|Fr Reginald Foster at his workplace in the Vatican Secretariate|
There are very few teachers who leave behind an indelible mark in students' life. I must confess that Fr Reggi is one of them. In Roman circles, he was known as Father Reggi, Pope's Latinist or "Latin Lover." Even though a year of Latin was enough to get the required credits to complete Bachelerate in Theology, because of the persona and his teaching, I opted for another year of Latin at the Jesuit-run Gregorian University in Rome. I should say that among all the languages that I have studied (Kannada, English, Hindi, Russian, Italian, Greek, French and German) learning Latin was fun. It is purely because of Fr Reggi.
The three years that I spent in Rome studying theology cannot be forgotten partly because of Latin. What I saw in my academic life is that I found a person who really loved his subject so much that he made others fall in love with that language.
Who likes to study Latin in the 21st century? Who wants to invest one's time and energy in learning a language which is not much spoken around the world? Moreover, one would certainly ask why this language to a Jesuit coming from India? I am certain that there are very few takers of that so-called "dead" language. Fr Reggi would say if we term such a fellow as "imbecile". Often he said, “You don’t have to be Catholic to love Latin,” However, Latin still enjoys the official tag as the language of the Vatican.
Who is this Fr Reginald Foster?
On Christmas day of 2020 Fr Reggi died in his home town in Milwaukee. Born on 14th November 1939, to a family of plumbers he joined the Carmelite training seminary in 1955 at the tender age of 15 in New Hampshire. In 1959, Reggi joined officially the Discalced Carmelite Order and moved to Rome for theological studies in 1962 when the good Pope John XXIII called the Second Vatican Council (1962-1965). Reggi often mentioned in the classes the exuberance and energy that was being disseminated due to the Council Fathers in Rome and how he felt fortunate to be around. Fr Reggi was ordained as a priest in 1966. Even though the Council called for a renewal in every matter of Christian faith including moving away from Latin as the language of instruction in its seminaries, universities, and liturgies into vernacular languages somehow Vatican II was the beginning of the end for ecclesiastical Latin.
Austere but free
Fr Reggi was a modern man who thought that Church personal should be courageous enough to be simple and straightforward. When I came to know at the beginning of the Latin course that Reggi was a Carmelite, I was baffled. Because he was a different sort of person. I often thought about how Reggi found his place moreover how others felt with him in the Baroque architectural structure of the Vatican Secretariat of State where he worked five days a week. Reggi was simple and austere. I never saw him in a different dress in the two years that I spent with him in the class. He came to the class with a long-sleeved jeans type blue shirt and rusty black trousers. In spite of the cold Roman winters his dress never changed. He came with a minimum of warm winter clothes. It was so funny to see him one day as he had a terrible cold still he made it to the first floor of the Gregorian where we had the class. He took out from his briefcase a roll of toilet paper and started to wipe his nose which was profusely flowing! That was Reggi. He never cared about what others felt or saw. He lived the way he thought.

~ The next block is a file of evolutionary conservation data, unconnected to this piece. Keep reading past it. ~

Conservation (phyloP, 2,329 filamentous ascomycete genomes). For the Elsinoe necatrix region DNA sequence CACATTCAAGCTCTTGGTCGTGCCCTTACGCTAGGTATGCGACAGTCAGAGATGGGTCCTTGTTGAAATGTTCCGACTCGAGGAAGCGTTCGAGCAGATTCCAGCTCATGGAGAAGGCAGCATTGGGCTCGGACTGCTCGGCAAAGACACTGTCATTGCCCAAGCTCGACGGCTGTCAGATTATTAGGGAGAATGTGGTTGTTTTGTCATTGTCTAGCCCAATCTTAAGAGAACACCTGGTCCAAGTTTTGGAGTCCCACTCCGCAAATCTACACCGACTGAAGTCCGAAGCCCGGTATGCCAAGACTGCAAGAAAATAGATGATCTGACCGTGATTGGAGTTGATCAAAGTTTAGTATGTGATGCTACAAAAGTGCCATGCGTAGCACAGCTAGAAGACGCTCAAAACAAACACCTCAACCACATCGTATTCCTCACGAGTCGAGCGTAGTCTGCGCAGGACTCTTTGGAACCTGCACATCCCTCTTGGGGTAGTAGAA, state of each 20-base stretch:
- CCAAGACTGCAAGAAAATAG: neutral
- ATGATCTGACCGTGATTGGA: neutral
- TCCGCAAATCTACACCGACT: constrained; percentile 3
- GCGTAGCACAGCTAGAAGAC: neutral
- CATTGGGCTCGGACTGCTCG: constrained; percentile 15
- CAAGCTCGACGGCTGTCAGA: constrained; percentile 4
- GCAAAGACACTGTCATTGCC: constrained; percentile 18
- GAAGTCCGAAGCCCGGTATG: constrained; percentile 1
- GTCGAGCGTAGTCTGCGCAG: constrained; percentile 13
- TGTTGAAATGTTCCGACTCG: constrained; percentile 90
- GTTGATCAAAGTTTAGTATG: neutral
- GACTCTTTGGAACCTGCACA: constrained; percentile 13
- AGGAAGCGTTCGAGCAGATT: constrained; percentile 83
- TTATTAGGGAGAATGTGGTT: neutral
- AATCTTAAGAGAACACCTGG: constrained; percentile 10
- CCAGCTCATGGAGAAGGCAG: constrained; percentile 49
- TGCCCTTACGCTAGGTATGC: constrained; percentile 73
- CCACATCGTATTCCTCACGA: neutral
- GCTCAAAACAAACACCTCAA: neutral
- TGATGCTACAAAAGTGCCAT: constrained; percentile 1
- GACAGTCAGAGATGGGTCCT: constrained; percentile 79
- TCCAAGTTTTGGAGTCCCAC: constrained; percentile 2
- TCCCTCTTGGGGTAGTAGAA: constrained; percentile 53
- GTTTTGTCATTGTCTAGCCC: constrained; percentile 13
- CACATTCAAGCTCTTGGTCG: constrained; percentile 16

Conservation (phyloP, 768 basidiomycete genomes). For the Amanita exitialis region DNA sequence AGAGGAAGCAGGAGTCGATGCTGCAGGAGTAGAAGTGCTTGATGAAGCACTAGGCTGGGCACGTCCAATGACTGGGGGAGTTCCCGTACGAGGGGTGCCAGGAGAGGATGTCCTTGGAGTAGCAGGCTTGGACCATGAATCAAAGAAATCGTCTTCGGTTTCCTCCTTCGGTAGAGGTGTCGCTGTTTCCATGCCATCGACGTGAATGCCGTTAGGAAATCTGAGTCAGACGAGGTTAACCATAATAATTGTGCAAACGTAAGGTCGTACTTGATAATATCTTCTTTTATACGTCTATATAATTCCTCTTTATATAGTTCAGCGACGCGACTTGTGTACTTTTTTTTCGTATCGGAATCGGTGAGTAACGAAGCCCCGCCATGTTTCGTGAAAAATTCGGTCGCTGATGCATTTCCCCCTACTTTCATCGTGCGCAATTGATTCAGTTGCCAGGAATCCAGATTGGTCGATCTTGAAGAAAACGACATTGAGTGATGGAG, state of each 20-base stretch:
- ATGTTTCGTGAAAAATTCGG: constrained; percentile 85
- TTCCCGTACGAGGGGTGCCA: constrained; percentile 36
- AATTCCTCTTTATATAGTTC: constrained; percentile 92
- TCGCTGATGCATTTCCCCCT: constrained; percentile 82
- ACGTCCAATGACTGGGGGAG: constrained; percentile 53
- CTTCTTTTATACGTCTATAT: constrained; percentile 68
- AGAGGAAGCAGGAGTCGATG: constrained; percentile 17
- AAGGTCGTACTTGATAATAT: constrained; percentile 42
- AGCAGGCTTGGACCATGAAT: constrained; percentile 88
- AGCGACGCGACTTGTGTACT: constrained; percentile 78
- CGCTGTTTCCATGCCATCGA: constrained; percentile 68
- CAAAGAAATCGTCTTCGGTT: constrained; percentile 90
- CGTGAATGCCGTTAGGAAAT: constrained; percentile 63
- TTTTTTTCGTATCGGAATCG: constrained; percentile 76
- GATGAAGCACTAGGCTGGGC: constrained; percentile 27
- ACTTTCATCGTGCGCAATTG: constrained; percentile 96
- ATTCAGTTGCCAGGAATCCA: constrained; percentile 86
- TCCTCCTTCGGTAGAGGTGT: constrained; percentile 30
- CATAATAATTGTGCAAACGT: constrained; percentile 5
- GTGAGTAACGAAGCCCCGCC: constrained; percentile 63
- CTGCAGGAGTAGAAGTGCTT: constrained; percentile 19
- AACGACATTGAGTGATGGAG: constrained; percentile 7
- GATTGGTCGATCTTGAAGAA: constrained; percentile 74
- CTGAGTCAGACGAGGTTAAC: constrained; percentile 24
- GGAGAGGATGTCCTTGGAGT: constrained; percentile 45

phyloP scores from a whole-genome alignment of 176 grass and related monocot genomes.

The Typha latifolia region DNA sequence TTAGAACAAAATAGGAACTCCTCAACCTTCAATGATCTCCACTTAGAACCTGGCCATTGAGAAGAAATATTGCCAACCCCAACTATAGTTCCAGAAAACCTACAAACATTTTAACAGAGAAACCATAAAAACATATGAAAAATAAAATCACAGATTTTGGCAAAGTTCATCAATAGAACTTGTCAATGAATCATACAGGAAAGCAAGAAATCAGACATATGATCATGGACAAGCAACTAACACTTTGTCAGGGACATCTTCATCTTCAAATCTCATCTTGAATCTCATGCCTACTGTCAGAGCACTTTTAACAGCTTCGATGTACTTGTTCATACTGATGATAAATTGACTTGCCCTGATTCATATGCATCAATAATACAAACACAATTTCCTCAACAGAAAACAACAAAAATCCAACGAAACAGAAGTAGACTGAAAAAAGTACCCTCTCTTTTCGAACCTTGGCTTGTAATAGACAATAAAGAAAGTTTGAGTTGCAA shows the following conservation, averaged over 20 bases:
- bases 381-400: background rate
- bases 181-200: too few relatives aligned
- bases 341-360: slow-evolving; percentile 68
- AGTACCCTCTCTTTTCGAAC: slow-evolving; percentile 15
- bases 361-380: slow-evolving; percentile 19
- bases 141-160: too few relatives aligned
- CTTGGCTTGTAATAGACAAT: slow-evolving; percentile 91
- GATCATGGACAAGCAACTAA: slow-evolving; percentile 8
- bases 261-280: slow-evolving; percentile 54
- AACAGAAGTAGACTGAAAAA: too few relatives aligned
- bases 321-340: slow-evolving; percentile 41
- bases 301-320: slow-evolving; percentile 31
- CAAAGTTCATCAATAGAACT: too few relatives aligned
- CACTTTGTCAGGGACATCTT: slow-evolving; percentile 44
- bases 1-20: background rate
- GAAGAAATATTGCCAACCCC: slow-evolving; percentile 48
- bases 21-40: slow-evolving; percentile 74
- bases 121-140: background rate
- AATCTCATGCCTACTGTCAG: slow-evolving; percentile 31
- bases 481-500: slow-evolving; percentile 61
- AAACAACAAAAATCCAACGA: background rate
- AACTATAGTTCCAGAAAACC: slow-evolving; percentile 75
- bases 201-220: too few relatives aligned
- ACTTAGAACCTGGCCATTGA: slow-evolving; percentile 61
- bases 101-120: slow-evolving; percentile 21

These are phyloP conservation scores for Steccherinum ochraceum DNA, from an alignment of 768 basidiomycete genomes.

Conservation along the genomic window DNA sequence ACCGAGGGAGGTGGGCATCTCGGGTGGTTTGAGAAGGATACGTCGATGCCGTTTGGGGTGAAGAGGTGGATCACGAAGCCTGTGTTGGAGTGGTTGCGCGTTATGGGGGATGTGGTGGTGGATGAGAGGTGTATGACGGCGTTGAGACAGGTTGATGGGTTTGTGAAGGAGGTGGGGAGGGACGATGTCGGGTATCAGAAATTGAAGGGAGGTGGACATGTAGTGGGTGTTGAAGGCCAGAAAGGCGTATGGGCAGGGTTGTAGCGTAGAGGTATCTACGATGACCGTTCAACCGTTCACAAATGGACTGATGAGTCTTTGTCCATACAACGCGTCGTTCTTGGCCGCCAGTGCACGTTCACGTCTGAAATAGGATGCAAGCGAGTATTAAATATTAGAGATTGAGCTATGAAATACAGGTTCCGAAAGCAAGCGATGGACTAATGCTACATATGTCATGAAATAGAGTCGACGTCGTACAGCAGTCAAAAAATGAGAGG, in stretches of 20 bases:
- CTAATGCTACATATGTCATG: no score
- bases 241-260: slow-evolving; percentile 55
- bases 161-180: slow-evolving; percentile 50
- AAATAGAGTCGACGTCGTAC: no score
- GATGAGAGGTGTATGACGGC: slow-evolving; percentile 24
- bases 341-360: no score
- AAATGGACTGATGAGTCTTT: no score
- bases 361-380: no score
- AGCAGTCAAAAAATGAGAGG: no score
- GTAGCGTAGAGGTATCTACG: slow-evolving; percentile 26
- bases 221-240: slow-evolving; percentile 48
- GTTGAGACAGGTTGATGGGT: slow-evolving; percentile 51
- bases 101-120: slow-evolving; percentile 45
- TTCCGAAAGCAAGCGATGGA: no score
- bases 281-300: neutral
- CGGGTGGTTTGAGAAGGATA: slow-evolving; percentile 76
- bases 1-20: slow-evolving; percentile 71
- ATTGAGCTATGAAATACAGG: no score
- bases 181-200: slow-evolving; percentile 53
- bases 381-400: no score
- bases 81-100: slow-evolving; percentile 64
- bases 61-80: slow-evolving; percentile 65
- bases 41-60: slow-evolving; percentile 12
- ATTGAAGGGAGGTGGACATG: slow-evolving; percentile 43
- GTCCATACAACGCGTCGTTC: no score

A new method of learning Latin
Reggi was a serious teacher. He never compromised with the discipline. Those who made mistakes had his word "imbecile" or "balloney." Everyone would have to answer the translations or explanations. His method of teaching Latin was different. We never learnt declensions. He said we should determine the meaning of the word or the sentence by its ending. For that, he gave ideas, sutras or rules to follow. When we missed it he reminded the rules of grammar. Moreover, we had to carry a dictionary for every class, the recommended was "Cassell's Latin Dictionary: Latin-English, English-Latin." Whenever a new word come we had to go back to the root of the word and its different forms, etc. The famous "Ludus Domisticus" the homework or Ludi Domestici, homework sheets was tough. It took almost 4 to 6 hours to finish it because we had quotations and other matter from Latin literature from Cicero to Marcus Aurelius, St Augustine to St Aquinas. We had both translations from Latin into English and English into Latin as well as other stuff. Each class was also packed with a lot of general knowledge from why Cicero's writings are tougher than Augustine, or why the name of Jesus is written in early Latin as Iesus and later Jesus, etc. Reggi welcomed sensible questions and of course, he delivered the right answers. If someone was dosing off as the classes at Gregorian were held in the afternoons he had the remedy with questions to the person as he had learnt the names by the very first few classes.